If you’re reading this, then you may be nondisabled, or you may be disabled but unable to take part in GeekDis for whatever reason. Whoever you are, first of all, I want to say I appreciate you taking the time to read this and learn about GeekDis. If you have no idea what GeekDis is about, let me explain a little.
GeekDis is a month-long discussion event for the disabled community taking place in September 2021. It is a collaborative event which means I am being joined by disabled people from all over the world, all different occupations and a variety of disabilities. I, myself, am multi-disabled. I have seven chronic health conditions which have various symptoms and affect my life in a myriad of ways, hence the term multi-disabled. It’s a term I only learned this year, and I didn’t recognise myself as disabled until I was in my mid-twenties (ten years ago).
If you’re nondisabled, this may not seem like a big deal to you. But being disabled isn’t just a label; it’s an entire identity. For me, not recognising myself as disabled also meant that I didn’t contact the disability services at my first University, and doing so may very well have cost me a grade certification for my dissertation. I had to get an extension due to ill health and in some universities if you have to get an extension for your dissertation, even due to medical grounds, that results in points being docked. If I had been registered as a disabled student, I would have been excused due to chronic illness. So, as you can see, recognising oneself as disabled has very real implications for those of us in the disabled community.
So, what does my story have to do with disability representation in pop culture? A lot more than you think. Imagine never seeing yourself in anything you see on TV, read in a book, magazine or newspaper, or any game you play.
Or when you do, it’s only in a negative way.
Every single person has an identity. Whether it’s gender, their occupation, or where they’re from. Pick any one of them and imagine never seeing that anywhere. Ever. For some of you it’s probably easy, for quite a lot of you it’s probably impossible, or you’re laughing it off because it would never happen, right? We have a name for that, my friends, but that’s not the topic of today.
I’m just one person, and I also represent a tiny part of disability representation. That is why I made GeekDis a collaborative event rather than just writing a bunch of articles on my own. This topic is too big for me to talk about, and I don’t have the right to talk about other people’s experiences. What I can do is give people a platform, and that is what GeekDis is about.
If you’re still with me and would like to help support GeekDis, and in turn support accurate disability representation in pop culture, here is how you can do it:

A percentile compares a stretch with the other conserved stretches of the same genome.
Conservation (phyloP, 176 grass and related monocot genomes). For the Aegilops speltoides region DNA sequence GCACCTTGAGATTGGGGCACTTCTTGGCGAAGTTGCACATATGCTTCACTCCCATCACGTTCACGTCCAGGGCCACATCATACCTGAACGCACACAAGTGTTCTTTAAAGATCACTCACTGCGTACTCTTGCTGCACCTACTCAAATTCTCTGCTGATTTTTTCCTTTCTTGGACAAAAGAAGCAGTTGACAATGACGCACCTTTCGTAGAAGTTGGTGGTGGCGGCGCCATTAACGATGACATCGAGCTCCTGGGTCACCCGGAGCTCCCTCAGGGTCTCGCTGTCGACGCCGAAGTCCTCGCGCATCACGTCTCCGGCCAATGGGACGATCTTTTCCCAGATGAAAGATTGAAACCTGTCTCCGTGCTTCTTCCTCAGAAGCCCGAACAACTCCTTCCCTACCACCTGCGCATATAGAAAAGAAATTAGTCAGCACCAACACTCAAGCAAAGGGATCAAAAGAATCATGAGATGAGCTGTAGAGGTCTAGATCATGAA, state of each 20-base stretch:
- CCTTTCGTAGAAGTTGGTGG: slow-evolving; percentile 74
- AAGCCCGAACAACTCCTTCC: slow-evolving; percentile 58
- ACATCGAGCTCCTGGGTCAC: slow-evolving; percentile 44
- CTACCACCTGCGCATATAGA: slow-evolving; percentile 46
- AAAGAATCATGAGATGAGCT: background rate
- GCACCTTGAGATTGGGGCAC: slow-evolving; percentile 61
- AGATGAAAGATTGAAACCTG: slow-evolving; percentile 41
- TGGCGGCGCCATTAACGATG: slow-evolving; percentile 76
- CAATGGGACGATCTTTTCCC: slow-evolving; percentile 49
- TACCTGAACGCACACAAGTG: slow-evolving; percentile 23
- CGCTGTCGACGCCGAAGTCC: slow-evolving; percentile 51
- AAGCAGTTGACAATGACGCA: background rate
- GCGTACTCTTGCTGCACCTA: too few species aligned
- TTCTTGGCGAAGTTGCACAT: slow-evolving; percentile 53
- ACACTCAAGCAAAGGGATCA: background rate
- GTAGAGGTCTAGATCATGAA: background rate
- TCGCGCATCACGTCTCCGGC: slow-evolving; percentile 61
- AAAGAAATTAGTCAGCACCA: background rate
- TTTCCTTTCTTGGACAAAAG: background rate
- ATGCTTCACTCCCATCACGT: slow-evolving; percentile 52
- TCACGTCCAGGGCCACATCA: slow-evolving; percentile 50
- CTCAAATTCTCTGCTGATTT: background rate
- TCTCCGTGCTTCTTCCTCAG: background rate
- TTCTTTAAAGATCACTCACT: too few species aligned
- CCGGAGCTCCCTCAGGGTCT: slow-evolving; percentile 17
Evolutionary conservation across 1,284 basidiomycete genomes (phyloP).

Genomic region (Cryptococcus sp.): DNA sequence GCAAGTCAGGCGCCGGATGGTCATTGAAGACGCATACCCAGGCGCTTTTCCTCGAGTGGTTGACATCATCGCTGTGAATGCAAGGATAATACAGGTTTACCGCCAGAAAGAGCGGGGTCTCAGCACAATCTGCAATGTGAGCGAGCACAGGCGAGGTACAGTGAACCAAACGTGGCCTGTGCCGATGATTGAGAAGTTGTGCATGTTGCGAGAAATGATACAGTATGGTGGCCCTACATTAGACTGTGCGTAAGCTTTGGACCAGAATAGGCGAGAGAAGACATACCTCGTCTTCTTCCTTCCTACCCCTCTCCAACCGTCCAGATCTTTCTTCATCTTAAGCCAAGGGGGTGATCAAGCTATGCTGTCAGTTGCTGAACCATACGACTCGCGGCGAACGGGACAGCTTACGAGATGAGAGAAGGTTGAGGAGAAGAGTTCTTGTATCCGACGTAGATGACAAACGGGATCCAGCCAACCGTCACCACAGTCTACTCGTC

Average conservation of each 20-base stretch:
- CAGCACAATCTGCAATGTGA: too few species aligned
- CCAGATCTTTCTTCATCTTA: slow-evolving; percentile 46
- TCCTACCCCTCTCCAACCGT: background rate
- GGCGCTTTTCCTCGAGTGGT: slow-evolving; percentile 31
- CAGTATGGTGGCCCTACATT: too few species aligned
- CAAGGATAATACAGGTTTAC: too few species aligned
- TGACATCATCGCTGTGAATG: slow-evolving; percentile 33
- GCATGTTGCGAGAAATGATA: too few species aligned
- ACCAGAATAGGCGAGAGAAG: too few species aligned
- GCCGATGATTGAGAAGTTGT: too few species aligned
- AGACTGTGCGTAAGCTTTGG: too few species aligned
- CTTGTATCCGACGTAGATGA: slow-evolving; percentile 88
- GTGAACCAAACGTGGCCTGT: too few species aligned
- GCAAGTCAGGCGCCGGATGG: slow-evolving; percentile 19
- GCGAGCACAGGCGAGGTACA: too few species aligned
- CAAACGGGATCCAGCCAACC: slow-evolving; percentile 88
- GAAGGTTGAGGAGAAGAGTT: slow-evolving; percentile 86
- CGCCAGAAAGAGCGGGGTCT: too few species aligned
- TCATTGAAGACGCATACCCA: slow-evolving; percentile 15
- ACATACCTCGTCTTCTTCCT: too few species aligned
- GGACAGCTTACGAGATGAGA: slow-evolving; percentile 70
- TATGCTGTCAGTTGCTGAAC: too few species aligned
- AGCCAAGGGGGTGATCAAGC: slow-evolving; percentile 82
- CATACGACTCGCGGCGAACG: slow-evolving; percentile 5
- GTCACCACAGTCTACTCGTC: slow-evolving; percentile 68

1. Read and Listen
A lot of disabled people are going to be talking in a variety of ways over the next month, and the most important thing you can do is read and listen to what we’re saying. You wouldn’t tell a mathematician how to do maths, so leave us to do what we know, and that’s talking about what we live with every day.
2. Follow the GeekDis Hashtag!
3. Share everywhere!
One thing I’ve noticed is that everyone is quick to say they love the idea of GeekDis and to throw out the likes on social media posts, but actually sharing something about disability on their timeline? That’s where they draw the line. Don’t be that person. Hit the share button! And remember that this is a collaborative event, so don’t just share my posts!
4. Join in the Film/TV & Book Bingo
In a few days, I’m going to be releasing a bingo for watching films and TV shows, and another one for reading books. These bingos will each have a positive and a negative side. During the month of September, I’m going to ask you to try to watch and/or read at least one thing with a disabled character in it. I want you to use the GeekDis bingo card and see how many you tick off.
5. Don’t let us fight alone
Never speak for a disabled person because this implies that we are uncapable to do it ourselves and is extremely rude. But that doesn’t mean you have to leave us to fight alone. Pulling someone up for their attitude and their rudeness is ok, just do it in a way that remains respectful to the disabled person and does not push them out of the conversation. We’re disabled, not invisible.
I don’t know what sort of reaction GeekDis is going to get. It may attract trolls. If it does, and you support what we’re doing, don’t let us stand alone.
Finally, at the end of GeekDis I will be wrapping up the event with resources for anyone who wants to continue to support disability representation in pop culture, because while GeekDis is a one-month event to spread awareness it is an ongoing issue. I’ll be including resources for writers, links to bloggers and other disability advocates who are actively working to change disability representation all the time, recommendations to books and other media featuring accurate representation and so on.No tags for this post.No tags for this post.